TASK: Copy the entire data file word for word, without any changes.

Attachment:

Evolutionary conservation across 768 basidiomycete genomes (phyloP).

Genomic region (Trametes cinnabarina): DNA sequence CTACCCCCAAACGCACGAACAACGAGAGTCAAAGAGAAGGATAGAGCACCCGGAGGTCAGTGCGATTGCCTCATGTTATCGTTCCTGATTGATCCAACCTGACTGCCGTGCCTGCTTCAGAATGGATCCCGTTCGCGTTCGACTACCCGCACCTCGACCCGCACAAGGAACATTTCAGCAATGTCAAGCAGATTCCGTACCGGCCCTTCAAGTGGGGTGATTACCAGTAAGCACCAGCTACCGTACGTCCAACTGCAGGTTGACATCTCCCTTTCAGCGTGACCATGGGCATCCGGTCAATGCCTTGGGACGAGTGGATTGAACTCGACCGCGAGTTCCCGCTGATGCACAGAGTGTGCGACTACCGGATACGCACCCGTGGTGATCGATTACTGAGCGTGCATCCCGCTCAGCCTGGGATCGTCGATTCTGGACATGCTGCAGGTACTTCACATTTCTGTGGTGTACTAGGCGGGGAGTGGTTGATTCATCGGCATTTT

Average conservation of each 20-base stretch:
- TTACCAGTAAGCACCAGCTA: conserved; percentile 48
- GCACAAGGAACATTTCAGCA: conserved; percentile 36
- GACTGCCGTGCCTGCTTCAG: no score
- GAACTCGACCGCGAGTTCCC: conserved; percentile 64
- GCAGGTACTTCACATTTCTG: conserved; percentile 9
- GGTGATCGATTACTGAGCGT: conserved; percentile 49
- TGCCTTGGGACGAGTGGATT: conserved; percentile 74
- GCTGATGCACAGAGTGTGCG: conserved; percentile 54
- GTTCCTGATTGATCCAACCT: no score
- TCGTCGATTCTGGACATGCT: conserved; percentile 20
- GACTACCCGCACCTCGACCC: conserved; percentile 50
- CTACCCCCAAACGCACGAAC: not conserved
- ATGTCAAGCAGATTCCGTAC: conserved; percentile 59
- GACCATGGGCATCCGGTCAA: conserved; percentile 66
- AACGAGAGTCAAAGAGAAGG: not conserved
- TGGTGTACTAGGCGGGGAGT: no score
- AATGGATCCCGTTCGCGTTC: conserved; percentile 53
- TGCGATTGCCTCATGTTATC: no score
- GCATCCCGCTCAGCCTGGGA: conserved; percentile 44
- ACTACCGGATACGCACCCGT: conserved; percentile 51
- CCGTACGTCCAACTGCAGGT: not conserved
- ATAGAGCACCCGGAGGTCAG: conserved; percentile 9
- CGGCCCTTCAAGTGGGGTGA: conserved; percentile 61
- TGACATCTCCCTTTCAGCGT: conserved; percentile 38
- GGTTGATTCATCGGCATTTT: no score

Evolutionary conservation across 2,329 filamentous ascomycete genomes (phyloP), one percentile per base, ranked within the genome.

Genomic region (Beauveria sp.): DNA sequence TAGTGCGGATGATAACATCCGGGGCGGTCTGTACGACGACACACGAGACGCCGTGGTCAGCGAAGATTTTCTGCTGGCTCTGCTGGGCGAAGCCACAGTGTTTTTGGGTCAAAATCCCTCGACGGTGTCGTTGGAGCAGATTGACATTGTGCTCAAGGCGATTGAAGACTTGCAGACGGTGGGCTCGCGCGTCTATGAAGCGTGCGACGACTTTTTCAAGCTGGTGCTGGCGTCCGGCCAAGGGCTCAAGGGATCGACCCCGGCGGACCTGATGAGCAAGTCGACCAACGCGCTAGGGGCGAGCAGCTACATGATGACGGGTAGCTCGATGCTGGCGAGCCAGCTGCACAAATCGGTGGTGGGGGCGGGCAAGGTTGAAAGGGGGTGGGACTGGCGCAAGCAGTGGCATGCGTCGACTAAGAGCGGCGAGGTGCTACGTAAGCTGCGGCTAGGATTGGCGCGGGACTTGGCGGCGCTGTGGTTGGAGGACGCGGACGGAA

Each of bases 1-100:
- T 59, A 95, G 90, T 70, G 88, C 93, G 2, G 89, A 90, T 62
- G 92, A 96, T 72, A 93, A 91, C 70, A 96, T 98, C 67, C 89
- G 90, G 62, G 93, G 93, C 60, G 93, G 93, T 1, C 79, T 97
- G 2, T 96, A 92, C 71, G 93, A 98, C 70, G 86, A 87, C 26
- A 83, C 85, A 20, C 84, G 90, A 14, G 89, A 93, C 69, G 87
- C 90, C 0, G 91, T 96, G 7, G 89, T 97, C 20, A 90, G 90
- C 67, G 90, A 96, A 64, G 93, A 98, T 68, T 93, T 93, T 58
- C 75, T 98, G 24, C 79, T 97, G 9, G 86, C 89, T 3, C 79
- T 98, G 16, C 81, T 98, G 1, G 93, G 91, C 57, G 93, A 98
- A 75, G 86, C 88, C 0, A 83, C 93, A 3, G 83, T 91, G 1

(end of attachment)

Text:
Evolutionary conservation across 768 basidiomycete genomes (phyloP).

Genomic region (Trametes cinnabarina): DNA sequence CTACCCCCAAACGCACGAACAACGAGAGTCAAAGAGAAGGATAGAGCACCCGGAGGTCAGTGCGATTGCCTCATGTTATCGTTCCTGATTGATCCAACCTGACTGCCGTGCCTGCTTCAGAATGGATCCCGTTCGCGTTCGACTACCCGCACCTCGACCCGCACAAGGAACATTTCAGCAATGTCAAGCAGATTCCGTACCGGCCCTTCAAGTGGGGTGATTACCAGTAAGCACCAGCTACCGTACGTCCAACTGCAGGTTGACATCTCCCTTTCAGCGTGACCATGGGCATCCGGTCAATGCCTTGGGACGAGTGGATTGAACTCGACCGCGAGTTCCCGCTGATGCACAGAGTGTGCGACTACCGGATACGCACCCGTGGTGATCGATTACTGAGCGTGCATCCCGCTCAGCCTGGGATCGTCGATTCTGGACATGCTGCAGGTACTTCACATTTCTGTGGTGTACTAGGCGGGGAGTGGTTGATTCATCGGCATTTT

Average conservation of each 20-base stretch:
- TTACCAGTAAGCACCAGCTA: conserved; percentile 48
- GCACAAGGAACATTTCAGCA: conserved; percentile 36
- GACTGCCGTGCCTGCTTCAG: no score
- GAACTCGACCGCGAGTTCCC: conserved; percentile 64
- GCAGGTACTTCACATTTCTG: conserved; percentile 9
- GGTGATCGATTACTGAGCGT: conserved; percentile 49
- TGCCTTGGGACGAGTGGATT: conserved; percentile 74
- GCTGATGCACAGAGTGTGCG: conserved; percentile 54
- GTTCCTGATTGATCCAACCT: no score
- TCGTCGATTCTGGACATGCT: conserved; percentile 20
- GACTACCCGCACCTCGACCC: conserved; percentile 50
- CTACCCCCAAACGCACGAAC: not conserved
- ATGTCAAGCAGATTCCGTAC: conserved; percentile 59
- GACCATGGGCATCCGGTCAA: conserved; percentile 66
- AACGAGAGTCAAAGAGAAGG: not conserved
- TGGTGTACTAGGCGGGGAGT: no score
- AATGGATCCCGTTCGCGTTC: conserved; percentile 53
- TGCGATTGCCTCATGTTATC: no score
- GCATCCCGCTCAGCCTGGGA: conserved; percentile 44
- ACTACCGGATACGCACCCGT: conserved; percentile 51
- CCGTACGTCCAACTGCAGGT: not conserved
- ATAGAGCACCCGGAGGTCAG: conserved; percentile 9
- CGGCCCTTCAAGTGGGGTGA: conserved; percentile 61
- TGACATCTCCCTTTCAGCGT: conserved; percentile 38
- GGTTGATTCATCGGCATTTT: no score

Evolutionary conservation across 2,329 filamentous ascomycete genomes (phyloP), one percentile per base, ranked within the genome.

Genomic region (Beauveria sp.): DNA sequence TAGTGCGGATGATAACATCCGGGGCGGTCTGTACGACGACACACGAGACGCCGTGGTCAGCGAAGATTTTCTGCTGGCTCTGCTGGGCGAAGCCACAGTGTTTTTGGGTCAAAATCCCTCGACGGTGTCGTTGGAGCAGATTGACATTGTGCTCAAGGCGATTGAAGACTTGCAGACGGTGGGCTCGCGCGTCTATGAAGCGTGCGACGACTTTTTCAAGCTGGTGCTGGCGTCCGGCCAAGGGCTCAAGGGATCGACCCCGGCGGACCTGATGAGCAAGTCGACCAACGCGCTAGGGGCGAGCAGCTACATGATGACGGGTAGCTCGATGCTGGCGAGCCAGCTGCACAAATCGGTGGTGGGGGCGGGCAAGGTTGAAAGGGGGTGGGACTGGCGCAAGCAGTGGCATGCGTCGACTAAGAGCGGCGAGGTGCTACGTAAGCTGCGGCTAGGATTGGCGCGGGACTTGGCGGCGCTGTGGTTGGAGGACGCGGACGGAA

Each of bases 1-100:
- T 59, A 95, G 90, T 70, G 88, C 93, G 2, G 89, A 90, T 62
- G 92, A 96, T 72, A 93, A 91, C 70, A 96, T 98, C 67, C 89
- G 90, G 62, G 93, G 93, C 60, G 93, G 93, T 1, C 79, T 97
- G 2, T 96, A 92, C 71, G 93, A 98, C 70, G 86, A 87, C 26
- A 83, C 85, A 20, C 84, G 90, A 14, G 89, A 93, C 69, G 87
- C 90, C 0, G 91, T 96, G 7, G 89, T 97, C 20, A 90, G 90
- C 67, G 90, A 96, A 64, G 93, A 98, T 68, T 93, T 93, T 58
- C 75, T 98, G 24, C 79, T 97, G 9, G 86, C 89, T 3, C 79
- T 98, G 16, C 81, T 98, G 1, G 93, G 91, C 57, G 93, A 98
- A 75, G 86, C 88, C 0, A 83, C 93, A 3, G 83, T 91, G 1